Though many minority groups face discrimination and bigotry, certain patterns of intergenerational trauma, othering, and colorism are unique to the Black community within the US, which undergoes the constant stress of racial discrimination, police violence, health-care biases, and generations of economic injustice—among many other systemic stressors. Social pressure and cultural messaging can have a great impact on our feelings of self-worth and can make us struggle with self-acceptance. Everyone has the right to live a vibrant life in their full identity, and the struggle for physical, emotional, and spiritual well-being can find support from those who understand and validate the complexities, nuance, pain, and joy of the community’s lived experiences. We’ve started gathering valuable information on this topic, but haven’t yet curated the findings.
There’s growing research into racism’s real impact on the body, especially how stress can impact health and how your DNA works. Resmaa Menakem, a therapist and trauma specialist has been drawing on this research for years.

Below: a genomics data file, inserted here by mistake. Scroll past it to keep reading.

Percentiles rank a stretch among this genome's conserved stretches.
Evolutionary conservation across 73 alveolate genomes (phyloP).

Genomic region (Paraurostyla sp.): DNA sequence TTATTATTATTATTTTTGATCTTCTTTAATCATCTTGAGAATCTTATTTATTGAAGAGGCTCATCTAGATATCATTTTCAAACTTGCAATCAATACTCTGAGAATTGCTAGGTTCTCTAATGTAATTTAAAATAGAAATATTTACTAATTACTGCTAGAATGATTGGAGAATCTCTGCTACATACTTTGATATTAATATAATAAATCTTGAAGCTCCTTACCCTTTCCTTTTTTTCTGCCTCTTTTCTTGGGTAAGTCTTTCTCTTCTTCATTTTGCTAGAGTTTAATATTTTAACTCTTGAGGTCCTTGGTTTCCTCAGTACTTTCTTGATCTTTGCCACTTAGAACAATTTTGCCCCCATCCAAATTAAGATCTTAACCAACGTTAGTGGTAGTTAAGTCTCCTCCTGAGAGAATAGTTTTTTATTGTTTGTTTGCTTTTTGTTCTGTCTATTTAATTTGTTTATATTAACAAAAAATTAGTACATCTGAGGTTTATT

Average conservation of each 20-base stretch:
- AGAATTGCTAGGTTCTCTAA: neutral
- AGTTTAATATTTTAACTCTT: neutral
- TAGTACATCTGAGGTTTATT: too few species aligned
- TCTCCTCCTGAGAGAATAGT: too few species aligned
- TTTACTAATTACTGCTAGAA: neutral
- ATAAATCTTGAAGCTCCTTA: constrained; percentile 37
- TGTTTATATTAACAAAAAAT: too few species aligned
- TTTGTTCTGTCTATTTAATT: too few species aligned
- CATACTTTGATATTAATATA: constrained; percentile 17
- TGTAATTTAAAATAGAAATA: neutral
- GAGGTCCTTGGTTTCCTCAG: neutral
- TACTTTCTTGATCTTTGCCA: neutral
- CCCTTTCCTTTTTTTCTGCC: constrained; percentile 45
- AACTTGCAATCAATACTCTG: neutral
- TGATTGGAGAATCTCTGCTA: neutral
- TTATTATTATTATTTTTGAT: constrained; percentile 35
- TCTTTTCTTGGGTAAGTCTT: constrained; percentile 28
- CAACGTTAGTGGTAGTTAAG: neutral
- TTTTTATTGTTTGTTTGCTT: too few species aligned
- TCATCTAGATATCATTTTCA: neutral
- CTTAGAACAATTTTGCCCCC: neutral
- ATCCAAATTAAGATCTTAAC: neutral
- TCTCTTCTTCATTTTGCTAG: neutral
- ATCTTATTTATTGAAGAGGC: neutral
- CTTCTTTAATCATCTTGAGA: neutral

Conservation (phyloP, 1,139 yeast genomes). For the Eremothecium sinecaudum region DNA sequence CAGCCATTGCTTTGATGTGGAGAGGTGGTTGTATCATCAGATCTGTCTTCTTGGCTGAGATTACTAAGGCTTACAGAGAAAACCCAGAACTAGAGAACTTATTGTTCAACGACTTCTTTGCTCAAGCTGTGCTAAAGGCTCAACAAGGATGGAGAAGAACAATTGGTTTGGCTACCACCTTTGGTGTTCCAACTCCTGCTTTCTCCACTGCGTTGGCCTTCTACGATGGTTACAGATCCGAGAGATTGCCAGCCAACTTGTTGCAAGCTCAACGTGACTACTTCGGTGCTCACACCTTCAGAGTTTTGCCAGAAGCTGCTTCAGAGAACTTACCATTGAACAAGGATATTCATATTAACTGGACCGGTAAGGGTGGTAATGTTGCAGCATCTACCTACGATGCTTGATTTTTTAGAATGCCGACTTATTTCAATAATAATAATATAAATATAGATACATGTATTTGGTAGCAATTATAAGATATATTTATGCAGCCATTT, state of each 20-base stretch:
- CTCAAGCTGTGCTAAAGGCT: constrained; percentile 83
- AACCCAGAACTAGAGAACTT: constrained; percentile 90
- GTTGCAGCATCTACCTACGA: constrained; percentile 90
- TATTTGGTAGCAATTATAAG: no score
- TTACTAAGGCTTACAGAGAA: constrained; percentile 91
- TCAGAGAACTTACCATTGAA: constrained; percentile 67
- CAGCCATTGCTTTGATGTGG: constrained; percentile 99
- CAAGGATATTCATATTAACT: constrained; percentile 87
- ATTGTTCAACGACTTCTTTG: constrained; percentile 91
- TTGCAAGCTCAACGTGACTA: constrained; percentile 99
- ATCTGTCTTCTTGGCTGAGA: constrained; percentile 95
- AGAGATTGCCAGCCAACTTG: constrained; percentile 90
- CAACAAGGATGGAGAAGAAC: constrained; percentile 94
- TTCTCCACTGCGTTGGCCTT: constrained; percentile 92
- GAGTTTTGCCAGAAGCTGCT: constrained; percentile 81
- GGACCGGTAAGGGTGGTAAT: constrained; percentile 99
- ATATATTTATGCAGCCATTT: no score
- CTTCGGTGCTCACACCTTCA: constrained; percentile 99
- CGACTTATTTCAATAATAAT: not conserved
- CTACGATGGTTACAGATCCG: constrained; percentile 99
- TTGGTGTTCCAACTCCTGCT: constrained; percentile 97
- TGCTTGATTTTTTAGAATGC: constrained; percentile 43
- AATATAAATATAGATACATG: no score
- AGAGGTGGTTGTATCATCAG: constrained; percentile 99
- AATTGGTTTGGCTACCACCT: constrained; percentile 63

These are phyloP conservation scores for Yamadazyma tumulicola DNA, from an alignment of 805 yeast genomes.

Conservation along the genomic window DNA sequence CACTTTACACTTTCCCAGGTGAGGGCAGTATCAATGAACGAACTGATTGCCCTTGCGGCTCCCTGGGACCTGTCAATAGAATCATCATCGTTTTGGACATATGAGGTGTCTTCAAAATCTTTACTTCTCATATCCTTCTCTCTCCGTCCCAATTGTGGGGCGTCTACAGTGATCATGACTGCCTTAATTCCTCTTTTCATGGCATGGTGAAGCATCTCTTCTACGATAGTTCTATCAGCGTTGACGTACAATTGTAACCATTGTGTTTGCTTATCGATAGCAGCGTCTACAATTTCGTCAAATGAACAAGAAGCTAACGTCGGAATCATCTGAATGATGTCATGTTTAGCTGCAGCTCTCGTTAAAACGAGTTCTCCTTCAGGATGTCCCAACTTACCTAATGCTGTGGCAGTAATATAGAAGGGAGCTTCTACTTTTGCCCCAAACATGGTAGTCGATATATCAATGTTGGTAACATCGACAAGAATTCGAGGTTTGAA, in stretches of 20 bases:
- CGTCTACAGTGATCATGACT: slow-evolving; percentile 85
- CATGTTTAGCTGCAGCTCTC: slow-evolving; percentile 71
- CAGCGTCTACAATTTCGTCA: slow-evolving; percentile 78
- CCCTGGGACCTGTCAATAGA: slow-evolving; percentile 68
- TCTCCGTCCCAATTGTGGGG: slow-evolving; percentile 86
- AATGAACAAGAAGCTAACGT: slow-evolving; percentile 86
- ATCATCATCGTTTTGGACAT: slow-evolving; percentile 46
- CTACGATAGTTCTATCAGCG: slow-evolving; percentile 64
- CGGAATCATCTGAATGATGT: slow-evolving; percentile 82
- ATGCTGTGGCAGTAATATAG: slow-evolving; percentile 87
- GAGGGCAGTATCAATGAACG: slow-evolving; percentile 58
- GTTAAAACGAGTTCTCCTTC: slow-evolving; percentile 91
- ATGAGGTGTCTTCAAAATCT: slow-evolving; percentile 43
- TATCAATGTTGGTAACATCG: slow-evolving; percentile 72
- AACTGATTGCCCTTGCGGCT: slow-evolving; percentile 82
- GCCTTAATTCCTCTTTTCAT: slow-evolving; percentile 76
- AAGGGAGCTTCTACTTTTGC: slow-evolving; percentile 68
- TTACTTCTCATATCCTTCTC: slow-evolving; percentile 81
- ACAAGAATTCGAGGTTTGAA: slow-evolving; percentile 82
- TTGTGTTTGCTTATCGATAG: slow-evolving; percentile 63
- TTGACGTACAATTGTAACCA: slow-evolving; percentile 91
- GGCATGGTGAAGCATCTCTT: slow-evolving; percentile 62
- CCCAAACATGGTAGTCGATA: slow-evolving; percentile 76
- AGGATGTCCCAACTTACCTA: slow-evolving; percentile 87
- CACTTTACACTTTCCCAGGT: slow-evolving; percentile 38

Monnica T. Williams, Ph.D., ABPP, is an Associate Professor in the School of Psychology at the University of Ottawa, Canada Research Chair in Mental Health Disparities, and Director of the Laboratory for Culture and Mental Health Disparities.
Dr. Nadine Burke Harris, Pediatrician, CEO and Founder of the Center for Youth Wellness provided expert testimony on the physiological impact of children being forcibly separated from their parent(s) in a hearing organized by Sen. Jeff Merkley and other members of the Senate Democratic caucus.